CZECH REPUBLIC - The Czech government has provisionally approved sweeping changes to the country's pension system, designed to curb massive potential future deficits and reform the economy.
Judit Kovács, consultant at Watson Wyatt in Hungary, said it was too early to assess the likely impact of the moves, and more time and research would be needed to fully take into account the effects of these reforms.
However, political opponents of the reforms - notably the country's left-wing Social Democrat and Communist parties - have promised to fight the proposals in parliament, despite the fact social expenditure in the Czech Republic has risen by 70% since 1999 and is up US$4bn on 2006 levels.
Last month, prime minister Mirek Topolánek laid out the government's agenda for pension reform, in which he committed the country to "safeguarding the long term financial stability" of the pension system. Alongside the rises in retirement age and social security contributions, the proposals include introducing a flexible age band for retirement and the creation of a reserve pension fund.
Topolánek also mooted the possible creation of a voluntary savings pillar based on an opt-out principle.
The European Commission this week criticised the Czech Republic in a report on economic convergence, which said current government gross debt levels - around 30% of GDP - caused largely by healthcare and pension costs, were unsustainable.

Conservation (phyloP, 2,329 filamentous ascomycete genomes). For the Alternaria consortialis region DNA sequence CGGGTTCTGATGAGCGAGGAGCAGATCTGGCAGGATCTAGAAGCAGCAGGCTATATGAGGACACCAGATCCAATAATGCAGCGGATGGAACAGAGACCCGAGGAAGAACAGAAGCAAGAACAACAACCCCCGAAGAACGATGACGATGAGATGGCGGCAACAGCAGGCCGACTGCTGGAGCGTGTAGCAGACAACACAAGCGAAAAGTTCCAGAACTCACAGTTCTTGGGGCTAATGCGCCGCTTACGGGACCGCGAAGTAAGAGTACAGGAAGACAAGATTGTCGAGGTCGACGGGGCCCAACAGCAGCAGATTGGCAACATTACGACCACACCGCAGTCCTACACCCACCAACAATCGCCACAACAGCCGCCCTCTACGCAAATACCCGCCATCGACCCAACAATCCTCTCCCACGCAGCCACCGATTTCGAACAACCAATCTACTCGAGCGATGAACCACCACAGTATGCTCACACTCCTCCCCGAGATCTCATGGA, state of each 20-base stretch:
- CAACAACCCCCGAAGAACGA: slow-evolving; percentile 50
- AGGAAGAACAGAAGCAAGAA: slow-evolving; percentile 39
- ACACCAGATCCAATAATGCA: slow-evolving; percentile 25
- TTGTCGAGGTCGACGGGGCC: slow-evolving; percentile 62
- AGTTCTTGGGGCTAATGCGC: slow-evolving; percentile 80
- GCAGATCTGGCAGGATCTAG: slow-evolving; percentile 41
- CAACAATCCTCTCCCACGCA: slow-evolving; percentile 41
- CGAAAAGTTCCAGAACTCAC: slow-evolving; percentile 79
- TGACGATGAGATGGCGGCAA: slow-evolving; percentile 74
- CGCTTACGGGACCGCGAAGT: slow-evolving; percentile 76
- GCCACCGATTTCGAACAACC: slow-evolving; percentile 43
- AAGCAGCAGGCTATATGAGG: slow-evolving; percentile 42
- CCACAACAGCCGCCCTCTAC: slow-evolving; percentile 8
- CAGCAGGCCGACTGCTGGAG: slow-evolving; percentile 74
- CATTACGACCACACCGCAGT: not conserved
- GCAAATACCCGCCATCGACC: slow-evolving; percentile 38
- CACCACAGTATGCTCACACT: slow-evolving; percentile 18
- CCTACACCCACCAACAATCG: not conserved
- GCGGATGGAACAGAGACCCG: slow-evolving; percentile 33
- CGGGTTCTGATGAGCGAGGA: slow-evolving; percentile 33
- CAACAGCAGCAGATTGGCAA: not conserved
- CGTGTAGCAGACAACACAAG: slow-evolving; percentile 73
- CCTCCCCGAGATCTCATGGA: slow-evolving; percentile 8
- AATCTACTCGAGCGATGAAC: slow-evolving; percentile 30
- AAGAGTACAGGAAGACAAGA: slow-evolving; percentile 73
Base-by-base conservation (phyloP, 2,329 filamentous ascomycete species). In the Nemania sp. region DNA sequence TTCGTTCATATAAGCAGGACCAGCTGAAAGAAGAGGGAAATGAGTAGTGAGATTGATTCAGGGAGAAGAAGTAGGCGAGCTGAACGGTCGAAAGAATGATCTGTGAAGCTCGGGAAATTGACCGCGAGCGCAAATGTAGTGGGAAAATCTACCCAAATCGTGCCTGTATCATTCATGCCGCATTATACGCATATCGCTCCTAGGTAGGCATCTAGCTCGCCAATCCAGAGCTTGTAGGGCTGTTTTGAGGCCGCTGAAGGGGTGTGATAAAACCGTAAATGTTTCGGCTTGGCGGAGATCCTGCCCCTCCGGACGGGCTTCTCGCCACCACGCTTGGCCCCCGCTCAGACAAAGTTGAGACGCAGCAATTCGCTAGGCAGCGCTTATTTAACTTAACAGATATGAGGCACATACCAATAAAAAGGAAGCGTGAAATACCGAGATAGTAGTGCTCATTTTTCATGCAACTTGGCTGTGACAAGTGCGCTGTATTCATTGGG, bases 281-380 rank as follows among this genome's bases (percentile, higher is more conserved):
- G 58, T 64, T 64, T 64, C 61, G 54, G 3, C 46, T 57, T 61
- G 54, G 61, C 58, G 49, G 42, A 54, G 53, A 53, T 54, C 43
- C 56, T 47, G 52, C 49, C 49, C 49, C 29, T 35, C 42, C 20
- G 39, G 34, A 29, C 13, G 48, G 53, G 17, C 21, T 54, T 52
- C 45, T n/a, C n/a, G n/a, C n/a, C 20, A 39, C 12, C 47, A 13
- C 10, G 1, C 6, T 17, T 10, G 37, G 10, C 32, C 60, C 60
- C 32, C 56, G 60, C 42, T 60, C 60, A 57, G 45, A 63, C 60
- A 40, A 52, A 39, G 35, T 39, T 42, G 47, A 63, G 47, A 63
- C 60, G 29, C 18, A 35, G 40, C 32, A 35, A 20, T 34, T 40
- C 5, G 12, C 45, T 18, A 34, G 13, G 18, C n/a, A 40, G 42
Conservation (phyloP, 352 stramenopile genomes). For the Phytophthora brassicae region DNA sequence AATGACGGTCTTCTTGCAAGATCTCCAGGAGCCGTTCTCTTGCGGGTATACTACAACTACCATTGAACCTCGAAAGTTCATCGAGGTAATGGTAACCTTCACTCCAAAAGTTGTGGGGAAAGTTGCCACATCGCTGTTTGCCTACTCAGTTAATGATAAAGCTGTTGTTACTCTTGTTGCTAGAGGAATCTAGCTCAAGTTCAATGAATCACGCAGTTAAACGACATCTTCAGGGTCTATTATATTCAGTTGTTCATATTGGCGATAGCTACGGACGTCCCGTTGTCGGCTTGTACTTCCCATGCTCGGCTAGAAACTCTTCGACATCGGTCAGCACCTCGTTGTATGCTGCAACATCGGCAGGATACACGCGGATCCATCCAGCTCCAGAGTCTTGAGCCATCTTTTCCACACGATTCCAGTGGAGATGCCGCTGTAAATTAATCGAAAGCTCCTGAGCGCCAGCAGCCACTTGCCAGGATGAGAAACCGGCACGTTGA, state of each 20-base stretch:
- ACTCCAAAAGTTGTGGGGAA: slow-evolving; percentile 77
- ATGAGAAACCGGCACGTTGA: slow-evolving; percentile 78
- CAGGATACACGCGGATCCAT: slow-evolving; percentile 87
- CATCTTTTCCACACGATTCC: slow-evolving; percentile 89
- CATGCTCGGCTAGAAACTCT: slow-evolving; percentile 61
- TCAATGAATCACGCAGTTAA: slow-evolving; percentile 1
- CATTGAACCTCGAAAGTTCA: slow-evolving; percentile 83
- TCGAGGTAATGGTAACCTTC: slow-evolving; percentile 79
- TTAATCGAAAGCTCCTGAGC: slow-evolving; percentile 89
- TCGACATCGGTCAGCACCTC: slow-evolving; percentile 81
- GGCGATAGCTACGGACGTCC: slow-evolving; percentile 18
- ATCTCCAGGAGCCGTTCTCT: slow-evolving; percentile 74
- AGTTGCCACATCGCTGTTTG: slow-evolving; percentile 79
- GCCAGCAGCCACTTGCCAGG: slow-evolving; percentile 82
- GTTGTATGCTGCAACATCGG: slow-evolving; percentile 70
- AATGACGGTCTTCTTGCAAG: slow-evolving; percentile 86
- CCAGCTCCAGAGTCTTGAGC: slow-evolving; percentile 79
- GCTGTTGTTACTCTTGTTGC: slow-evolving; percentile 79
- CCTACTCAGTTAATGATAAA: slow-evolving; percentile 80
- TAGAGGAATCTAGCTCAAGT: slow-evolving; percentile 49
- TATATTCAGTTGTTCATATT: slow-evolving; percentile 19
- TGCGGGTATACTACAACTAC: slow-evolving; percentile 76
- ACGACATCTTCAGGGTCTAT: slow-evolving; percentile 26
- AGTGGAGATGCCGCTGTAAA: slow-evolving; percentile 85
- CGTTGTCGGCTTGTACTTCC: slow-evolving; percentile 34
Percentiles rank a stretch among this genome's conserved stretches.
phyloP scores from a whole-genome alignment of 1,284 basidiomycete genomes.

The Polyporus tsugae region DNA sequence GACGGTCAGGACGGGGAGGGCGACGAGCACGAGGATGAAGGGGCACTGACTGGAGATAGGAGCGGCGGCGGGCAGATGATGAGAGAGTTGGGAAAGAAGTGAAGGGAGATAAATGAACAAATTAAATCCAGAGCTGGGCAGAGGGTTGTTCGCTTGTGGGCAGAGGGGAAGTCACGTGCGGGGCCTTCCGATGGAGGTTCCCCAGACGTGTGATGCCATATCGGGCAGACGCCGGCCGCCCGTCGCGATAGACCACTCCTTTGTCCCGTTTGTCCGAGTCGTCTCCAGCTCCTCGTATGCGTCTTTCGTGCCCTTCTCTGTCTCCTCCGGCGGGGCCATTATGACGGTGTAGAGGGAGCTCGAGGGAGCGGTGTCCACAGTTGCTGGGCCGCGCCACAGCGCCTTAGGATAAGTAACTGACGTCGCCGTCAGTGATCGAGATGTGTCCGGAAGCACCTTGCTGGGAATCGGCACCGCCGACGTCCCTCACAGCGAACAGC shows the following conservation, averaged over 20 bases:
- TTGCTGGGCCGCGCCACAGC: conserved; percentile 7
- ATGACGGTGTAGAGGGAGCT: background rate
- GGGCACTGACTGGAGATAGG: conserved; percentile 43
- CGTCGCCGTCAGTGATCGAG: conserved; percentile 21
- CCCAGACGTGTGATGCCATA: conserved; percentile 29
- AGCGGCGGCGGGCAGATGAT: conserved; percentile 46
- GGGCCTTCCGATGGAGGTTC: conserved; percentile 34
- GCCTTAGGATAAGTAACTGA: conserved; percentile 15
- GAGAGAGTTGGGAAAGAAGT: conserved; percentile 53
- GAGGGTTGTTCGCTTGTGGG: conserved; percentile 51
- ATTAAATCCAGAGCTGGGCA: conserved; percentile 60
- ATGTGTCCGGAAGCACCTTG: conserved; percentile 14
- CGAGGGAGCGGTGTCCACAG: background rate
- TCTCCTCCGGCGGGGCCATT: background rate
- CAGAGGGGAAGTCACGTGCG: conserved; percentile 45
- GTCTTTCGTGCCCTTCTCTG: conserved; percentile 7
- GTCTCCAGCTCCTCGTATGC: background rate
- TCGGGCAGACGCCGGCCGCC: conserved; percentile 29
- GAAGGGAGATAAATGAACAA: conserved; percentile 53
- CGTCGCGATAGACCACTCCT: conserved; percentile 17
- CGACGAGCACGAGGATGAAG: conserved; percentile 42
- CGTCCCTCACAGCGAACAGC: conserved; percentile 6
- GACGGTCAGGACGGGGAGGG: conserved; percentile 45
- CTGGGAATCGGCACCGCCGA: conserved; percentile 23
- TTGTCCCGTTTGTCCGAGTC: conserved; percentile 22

It said it put the country at high risk, unless it adhered to strict public expenditure rules and specifically referenced "necessary pension and healthcare reforms" as a roadblock to progress.
In a statement, Joaquín Almunia, economic and monetary affairs commissioner, said: "In view of the projected increase in age-related expenditure, the long term sustainability of public finances needs to be improved through the necessary pension and health care reforms."
The PPI has unveiled a policy paper outlining current considerations and policy debates relevant to DC scheme default strategies. Kim Kaveh explores some of its views.
The £30bn local government pension pool has appointed Quoniam and Robeco to manage an active equity portfolio worth around £400m.
The volume of insured buyouts from FTSE 100 defined benefit (DB) schemes could increase from £5bn to £300bn by 2029, according to Lane Clark & Peacock (LCP).